When I first started thinking about the analogies between the two heroes, I wondered whether we can see Achilles’ foremost character trait in Django. There can be no doubt that Achilles is all about glory and the desire for eternal memory: ‘For he was as one possessed, and was thirsting after glory’ (Iliad, Book 21). Even though he repents of it in the Odyssey (‘I’d rather slave on earth for another man than rule down here over all the breathless dead’), he wishes to be remembered at the price of death. The writing is on the wall the moment he decides to join the expedition. While Django does not choose death over life (although he is willing, at least theatrically, to sacrifice himself for Broomhilda by stepping into Butch’s line of fire), he remembers Schultz’s prophetic words: “You know what they’re going to call you, my boy? The fastest gun in the South.” Django does not seek glory, but glory comes to him as a reward.
At this point, we can start asking why Django does not seek glory. The simple answer is that Django is a post-Christian hero in a non-classical world. His quest is not tragic but redeeming. By rescuing his wife, he puts things right, he makes justice for himself and others, corrects a wrong and saves a person. By limiting his world and his aspirations to a single point, he gains the world, rids the South of one of its worst slave-owners and traffickers in (fighting) human flesh and provides inspiration to other slaves, those witnessing his release from captivity at the beginning of the film and those admiring his cunning and uncompromising resolve at the end, before the final slaughter. Achilles, on the other hand, is dominated by universalist concerns: he wants eternal glory, and he gets it at the cost of thousands of innocent lives. Pereat mundus, fiat gloria. From Achilles’ point of view, the Iliad is a tragedy. From Django’s, his story is a comedy, guaranteed not just by its happy ending, but by the freedom and renewal to which it moves. Achilles realizes his tragic condition, Django is happy to resolve his predicament and cares for nothing else. Achilles is a more complex figure than Django because tragedy makes claims on him from which he cannot escape. Achilles is a hero-unto-death, whose decisions are self-serving, tragic and apocalyptic. A figure of darkness, he is also a foregone conclusion. If there is any light in him, it is his attempt at self-knowledge. Django, from this perspective, is a romantic hero, or better yet, a hero of medieval romance, a Tristan, a Lancelot or an Orlando Furioso. He inherits the world by demeaning himself, by looking at Broomhilda and the ring of fire. He is effaced and self-effacing.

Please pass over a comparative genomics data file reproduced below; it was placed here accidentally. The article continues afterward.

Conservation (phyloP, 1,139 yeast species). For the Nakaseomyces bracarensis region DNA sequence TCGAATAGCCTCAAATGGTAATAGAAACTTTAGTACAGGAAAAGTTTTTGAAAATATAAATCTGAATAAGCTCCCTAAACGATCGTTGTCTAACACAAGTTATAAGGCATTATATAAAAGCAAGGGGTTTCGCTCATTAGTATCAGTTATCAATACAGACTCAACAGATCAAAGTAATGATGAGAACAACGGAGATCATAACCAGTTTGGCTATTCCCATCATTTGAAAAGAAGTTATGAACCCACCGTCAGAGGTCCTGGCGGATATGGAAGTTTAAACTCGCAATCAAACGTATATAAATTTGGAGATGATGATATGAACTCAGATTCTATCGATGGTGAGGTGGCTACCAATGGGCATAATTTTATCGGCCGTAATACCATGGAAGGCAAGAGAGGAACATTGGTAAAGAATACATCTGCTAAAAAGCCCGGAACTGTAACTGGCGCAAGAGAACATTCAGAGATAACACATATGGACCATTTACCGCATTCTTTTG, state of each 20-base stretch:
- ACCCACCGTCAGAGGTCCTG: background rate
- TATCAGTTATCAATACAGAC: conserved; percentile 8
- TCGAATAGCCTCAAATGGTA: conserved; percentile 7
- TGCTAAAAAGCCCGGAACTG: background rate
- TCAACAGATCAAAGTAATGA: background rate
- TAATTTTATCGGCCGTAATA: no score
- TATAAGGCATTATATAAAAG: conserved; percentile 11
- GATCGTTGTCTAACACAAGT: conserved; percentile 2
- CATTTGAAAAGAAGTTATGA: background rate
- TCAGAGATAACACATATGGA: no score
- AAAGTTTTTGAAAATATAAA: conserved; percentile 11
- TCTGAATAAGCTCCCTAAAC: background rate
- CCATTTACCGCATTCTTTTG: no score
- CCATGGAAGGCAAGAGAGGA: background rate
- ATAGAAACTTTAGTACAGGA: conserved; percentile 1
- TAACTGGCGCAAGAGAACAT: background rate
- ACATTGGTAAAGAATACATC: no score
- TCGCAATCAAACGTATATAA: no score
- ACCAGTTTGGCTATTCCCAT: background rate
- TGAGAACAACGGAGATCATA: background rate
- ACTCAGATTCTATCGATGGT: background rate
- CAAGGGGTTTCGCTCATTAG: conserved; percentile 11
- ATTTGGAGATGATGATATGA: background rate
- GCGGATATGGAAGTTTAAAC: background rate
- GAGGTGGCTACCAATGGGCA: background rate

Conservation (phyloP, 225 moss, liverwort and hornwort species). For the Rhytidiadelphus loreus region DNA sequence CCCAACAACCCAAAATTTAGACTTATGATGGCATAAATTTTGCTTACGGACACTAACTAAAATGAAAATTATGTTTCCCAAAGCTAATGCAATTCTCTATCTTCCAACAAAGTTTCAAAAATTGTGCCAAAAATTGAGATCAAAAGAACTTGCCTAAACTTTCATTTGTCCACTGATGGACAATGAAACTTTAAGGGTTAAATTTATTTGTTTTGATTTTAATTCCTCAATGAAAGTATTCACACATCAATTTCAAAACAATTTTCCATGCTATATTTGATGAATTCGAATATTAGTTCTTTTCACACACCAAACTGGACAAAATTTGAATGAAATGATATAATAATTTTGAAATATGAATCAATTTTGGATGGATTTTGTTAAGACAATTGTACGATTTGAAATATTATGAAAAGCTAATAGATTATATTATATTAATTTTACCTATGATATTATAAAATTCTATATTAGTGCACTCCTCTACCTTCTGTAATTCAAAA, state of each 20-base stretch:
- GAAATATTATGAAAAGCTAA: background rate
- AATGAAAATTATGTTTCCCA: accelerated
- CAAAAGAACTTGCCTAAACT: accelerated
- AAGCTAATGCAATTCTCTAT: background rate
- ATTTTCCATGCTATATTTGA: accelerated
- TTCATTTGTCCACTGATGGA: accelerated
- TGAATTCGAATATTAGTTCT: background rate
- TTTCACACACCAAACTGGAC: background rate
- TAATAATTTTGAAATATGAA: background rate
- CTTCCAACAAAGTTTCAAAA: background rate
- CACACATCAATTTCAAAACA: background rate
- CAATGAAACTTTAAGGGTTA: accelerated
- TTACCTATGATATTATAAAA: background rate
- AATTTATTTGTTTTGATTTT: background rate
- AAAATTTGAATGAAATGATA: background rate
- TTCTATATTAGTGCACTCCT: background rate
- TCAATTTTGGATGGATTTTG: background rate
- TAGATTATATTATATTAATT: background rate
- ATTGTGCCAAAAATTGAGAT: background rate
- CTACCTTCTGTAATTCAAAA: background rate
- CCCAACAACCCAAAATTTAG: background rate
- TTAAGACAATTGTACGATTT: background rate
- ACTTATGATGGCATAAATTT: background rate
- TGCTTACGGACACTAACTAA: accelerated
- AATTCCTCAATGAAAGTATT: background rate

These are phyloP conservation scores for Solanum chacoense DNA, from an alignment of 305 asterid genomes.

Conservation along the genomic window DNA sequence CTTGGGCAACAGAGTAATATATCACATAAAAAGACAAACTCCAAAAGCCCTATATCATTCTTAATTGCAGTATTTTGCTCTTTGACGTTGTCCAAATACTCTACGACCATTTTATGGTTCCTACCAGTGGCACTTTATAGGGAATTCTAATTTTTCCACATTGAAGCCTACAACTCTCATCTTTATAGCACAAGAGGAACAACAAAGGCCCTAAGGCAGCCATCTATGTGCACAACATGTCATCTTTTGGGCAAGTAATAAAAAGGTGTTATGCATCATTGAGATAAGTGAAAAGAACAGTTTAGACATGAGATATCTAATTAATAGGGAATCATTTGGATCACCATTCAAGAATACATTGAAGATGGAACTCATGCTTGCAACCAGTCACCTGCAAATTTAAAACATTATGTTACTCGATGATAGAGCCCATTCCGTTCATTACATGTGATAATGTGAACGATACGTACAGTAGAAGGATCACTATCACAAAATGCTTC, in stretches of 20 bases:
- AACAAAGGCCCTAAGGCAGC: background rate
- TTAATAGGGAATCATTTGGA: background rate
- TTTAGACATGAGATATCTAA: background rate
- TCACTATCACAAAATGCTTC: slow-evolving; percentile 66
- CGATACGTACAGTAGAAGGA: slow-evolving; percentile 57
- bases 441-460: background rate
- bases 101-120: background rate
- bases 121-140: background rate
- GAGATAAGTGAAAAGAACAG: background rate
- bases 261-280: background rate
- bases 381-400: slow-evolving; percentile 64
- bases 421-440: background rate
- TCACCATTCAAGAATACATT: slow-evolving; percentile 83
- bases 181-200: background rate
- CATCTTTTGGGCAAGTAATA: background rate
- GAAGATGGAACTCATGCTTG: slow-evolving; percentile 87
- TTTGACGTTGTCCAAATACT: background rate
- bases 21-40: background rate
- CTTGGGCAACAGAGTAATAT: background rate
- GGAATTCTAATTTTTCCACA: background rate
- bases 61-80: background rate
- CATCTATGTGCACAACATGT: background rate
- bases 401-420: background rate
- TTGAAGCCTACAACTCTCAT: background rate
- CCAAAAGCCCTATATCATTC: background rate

The only tragedy in Django Unchained is Schultz’s. He is also a man-unto-death, but of a different kind. He comes out as a Christic figure, the lamb who suffers willing death for others. His sacrifice is tragic but also redeeming. So is the destruction of Candyland. I have already noted the analogy with the destruction of Troy (itself absent, though anticipated, from the Iliad). The difference between the two is determined by the distance between classical tragedy and post-Christian comedy. The destruction of Troy is in many ways a waste, as Ulysses soon realizes on his journey home. The fall of Candyland and the slaughter of all its white residents, none truly innocent, is a necessity. For Django to realize his full potential – without however realizing it himself – he has to demolish the world that made the conflict possible in the first place. This brings us straight to the heart of the matter. Django fulfills the internal requirements of his vocation – that by liberating Broomhilda, he brings justice and renewal to a fallen world. By hating Agamemnon and killing Hector and other Trojan warriors, Achilles reaches the limits of his world, like Truman in Truman Show crashing his dinghy against the enclosure of his mock universe.